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COLUMN: Pruett’s 10 favorite movies of 2023

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Kaitlyn Close

The year 2023 was a great year for movies. With the year closed out and the awards season heating up, looking back on what made movie-going special in 2023 is a tough exercise. There were the great successes of the year, melding the commercial and creative. There were the independent hits that kept people talking. There were amazing animated entries and incredible international stories. The sheer number of wonderful films this year means there are vast opportunities for variety in top ten lists. This is mine. I hope you enjoy catching up on these flicks, or revisiting them if you were lucky enough to catch them in theaters.

 

  1. “Fallen Leaves”

Finland’s submission to the Academy Awards this year is one of the funniest films of 2023. “Fallen Leaves” is an off-beat romance between two awkward introverts. Their love story unfolds against the machinery of industrial blue-collar work and bristles with wit despite the gentle colors of Finnish autumn. At 82 minutes, the movie is a beautiful bite-sized piece of filmmaking. While the flat Finnish humor may not work for everyone, for those who enjoy it it’s impossible not to fall for “Fallen Leaves.”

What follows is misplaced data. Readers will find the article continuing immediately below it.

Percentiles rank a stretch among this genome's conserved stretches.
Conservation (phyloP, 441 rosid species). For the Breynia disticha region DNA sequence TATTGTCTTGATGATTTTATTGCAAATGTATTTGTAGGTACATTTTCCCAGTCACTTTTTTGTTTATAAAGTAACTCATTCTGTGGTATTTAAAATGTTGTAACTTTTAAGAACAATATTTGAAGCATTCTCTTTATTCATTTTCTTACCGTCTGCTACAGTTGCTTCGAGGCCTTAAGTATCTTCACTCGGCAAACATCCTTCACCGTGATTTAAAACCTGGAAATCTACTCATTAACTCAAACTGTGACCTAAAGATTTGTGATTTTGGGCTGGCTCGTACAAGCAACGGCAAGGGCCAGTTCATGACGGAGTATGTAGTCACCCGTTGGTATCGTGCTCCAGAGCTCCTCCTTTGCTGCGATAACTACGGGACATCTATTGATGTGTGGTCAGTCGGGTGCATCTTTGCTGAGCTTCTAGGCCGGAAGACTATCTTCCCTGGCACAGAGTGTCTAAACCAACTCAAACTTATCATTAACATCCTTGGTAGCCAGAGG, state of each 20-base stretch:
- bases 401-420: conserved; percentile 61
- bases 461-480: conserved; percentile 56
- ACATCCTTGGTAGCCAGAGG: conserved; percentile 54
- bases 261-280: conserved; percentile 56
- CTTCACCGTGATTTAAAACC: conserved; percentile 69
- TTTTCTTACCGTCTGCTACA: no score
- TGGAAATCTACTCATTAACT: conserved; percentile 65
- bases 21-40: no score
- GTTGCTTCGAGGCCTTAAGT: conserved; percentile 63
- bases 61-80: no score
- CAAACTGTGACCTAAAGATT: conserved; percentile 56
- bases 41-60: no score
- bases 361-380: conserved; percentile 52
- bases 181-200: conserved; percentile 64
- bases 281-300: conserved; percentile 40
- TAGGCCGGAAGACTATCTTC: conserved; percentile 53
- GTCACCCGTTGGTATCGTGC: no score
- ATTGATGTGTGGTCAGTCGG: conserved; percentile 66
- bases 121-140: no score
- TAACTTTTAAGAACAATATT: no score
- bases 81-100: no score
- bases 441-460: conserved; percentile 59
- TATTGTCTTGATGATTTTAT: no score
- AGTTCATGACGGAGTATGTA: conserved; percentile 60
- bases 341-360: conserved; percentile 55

1. “Bottoms”

If “Mean Girls” and “Fight Club” had a gay daughter, it would be  “Bottoms.” “Bottoms” is Emma Seligman’s follow-up to her tremendous debut, “Shiva Baby,” and her second collaboration with co-writer and star Rachel Sennott. The movie takes no prisoners from beginning to end. The film follows PJ, played by Sennott, and Josie, played by Ayo Edebiri, as two best friends who start a female fight club at their school in order to get closer to the cheerleaders they want to seduce. The preposterous premise is hysterically funny in execution, and Seligman’s script combined with the fearlessness of her performers makes for an audacious satire of Gen Z high school romance.

 

  1. “May December”